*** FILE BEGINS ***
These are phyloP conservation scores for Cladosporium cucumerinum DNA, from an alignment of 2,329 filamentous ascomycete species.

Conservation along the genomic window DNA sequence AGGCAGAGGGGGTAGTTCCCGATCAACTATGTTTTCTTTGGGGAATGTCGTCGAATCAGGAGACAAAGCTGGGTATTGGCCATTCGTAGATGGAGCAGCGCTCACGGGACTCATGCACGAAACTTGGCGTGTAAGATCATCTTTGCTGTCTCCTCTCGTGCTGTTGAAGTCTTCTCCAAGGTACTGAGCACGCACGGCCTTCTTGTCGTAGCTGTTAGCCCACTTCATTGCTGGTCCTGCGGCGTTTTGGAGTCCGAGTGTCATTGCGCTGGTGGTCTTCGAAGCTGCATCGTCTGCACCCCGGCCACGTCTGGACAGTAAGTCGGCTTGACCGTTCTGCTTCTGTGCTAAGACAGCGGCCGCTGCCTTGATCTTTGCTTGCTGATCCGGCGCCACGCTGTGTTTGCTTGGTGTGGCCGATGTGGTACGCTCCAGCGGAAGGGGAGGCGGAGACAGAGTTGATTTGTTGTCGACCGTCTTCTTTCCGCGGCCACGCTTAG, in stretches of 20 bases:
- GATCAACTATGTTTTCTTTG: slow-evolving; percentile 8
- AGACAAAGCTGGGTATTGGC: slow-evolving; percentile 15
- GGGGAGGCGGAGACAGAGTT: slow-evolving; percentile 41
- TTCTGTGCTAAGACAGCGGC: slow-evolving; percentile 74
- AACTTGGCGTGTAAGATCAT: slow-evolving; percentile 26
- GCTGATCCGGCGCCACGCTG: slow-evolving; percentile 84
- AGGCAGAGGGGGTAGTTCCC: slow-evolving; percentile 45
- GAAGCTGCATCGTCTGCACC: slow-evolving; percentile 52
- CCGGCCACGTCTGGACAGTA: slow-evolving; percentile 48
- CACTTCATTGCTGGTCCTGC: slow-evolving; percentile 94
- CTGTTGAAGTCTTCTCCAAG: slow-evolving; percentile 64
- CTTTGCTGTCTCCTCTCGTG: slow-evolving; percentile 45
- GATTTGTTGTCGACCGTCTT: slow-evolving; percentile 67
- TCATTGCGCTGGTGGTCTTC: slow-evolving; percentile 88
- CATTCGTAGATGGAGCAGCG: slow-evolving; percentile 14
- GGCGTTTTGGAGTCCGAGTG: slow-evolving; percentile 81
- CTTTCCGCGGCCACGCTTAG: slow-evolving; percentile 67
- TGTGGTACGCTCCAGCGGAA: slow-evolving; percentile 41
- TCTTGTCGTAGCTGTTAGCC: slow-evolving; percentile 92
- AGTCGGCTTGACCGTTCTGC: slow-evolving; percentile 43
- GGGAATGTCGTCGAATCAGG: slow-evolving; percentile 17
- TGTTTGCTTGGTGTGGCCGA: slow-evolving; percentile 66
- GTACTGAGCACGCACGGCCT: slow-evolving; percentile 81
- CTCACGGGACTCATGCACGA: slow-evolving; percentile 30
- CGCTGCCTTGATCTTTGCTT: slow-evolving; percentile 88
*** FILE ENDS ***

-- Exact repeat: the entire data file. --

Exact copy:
These are phyloP conservation scores for Cladosporium cucumerinum DNA, from an alignment of 2,329 filamentous ascomycete species.

Conservation along the genomic window DNA sequence AGGCAGAGGGGGTAGTTCCCGATCAACTATGTTTTCTTTGGGGAATGTCGTCGAATCAGGAGACAAAGCTGGGTATTGGCCATTCGTAGATGGAGCAGCGCTCACGGGACTCATGCACGAAACTTGGCGTGTAAGATCATCTTTGCTGTCTCCTCTCGTGCTGTTGAAGTCTTCTCCAAGGTACTGAGCACGCACGGCCTTCTTGTCGTAGCTGTTAGCCCACTTCATTGCTGGTCCTGCGGCGTTTTGGAGTCCGAGTGTCATTGCGCTGGTGGTCTTCGAAGCTGCATCGTCTGCACCCCGGCCACGTCTGGACAGTAAGTCGGCTTGACCGTTCTGCTTCTGTGCTAAGACAGCGGCCGCTGCCTTGATCTTTGCTTGCTGATCCGGCGCCACGCTGTGTTTGCTTGGTGTGGCCGATGTGGTACGCTCCAGCGGAAGGGGAGGCGGAGACAGAGTTGATTTGTTGTCGACCGTCTTCTTTCCGCGGCCACGCTTAG, in stretches of 20 bases:
- GATCAACTATGTTTTCTTTG: slow-evolving; percentile 8
- AGACAAAGCTGGGTATTGGC: slow-evolving; percentile 15
- GGGGAGGCGGAGACAGAGTT: slow-evolving; percentile 41
- TTCTGTGCTAAGACAGCGGC: slow-evolving; percentile 74
- AACTTGGCGTGTAAGATCAT: slow-evolving; percentile 26
- GCTGATCCGGCGCCACGCTG: slow-evolving; percentile 84
- AGGCAGAGGGGGTAGTTCCC: slow-evolving; percentile 45
- GAAGCTGCATCGTCTGCACC: slow-evolving; percentile 52
- CCGGCCACGTCTGGACAGTA: slow-evolving; percentile 48
- CACTTCATTGCTGGTCCTGC: slow-evolving; percentile 94
- CTGTTGAAGTCTTCTCCAAG: slow-evolving; percentile 64
- CTTTGCTGTCTCCTCTCGTG: slow-evolving; percentile 45
- GATTTGTTGTCGACCGTCTT: slow-evolving; percentile 67
- TCATTGCGCTGGTGGTCTTC: slow-evolving; percentile 88
- CATTCGTAGATGGAGCAGCG: slow-evolving; percentile 14
- GGCGTTTTGGAGTCCGAGTG: slow-evolving; percentile 81
- CTTTCCGCGGCCACGCTTAG: slow-evolving; percentile 67
- TGTGGTACGCTCCAGCGGAA: slow-evolving; percentile 41
- TCTTGTCGTAGCTGTTAGCC: slow-evolving; percentile 92
- AGTCGGCTTGACCGTTCTGC: slow-evolving; percentile 43
- GGGAATGTCGTCGAATCAGG: slow-evolving; percentile 17
- TGTTTGCTTGGTGTGGCCGA: slow-evolving; percentile 66
- GTACTGAGCACGCACGGCCT: slow-evolving; percentile 81
- CTCACGGGACTCATGCACGA: slow-evolving; percentile 30
- CGCTGCCTTGATCTTTGCTT: slow-evolving; percentile 88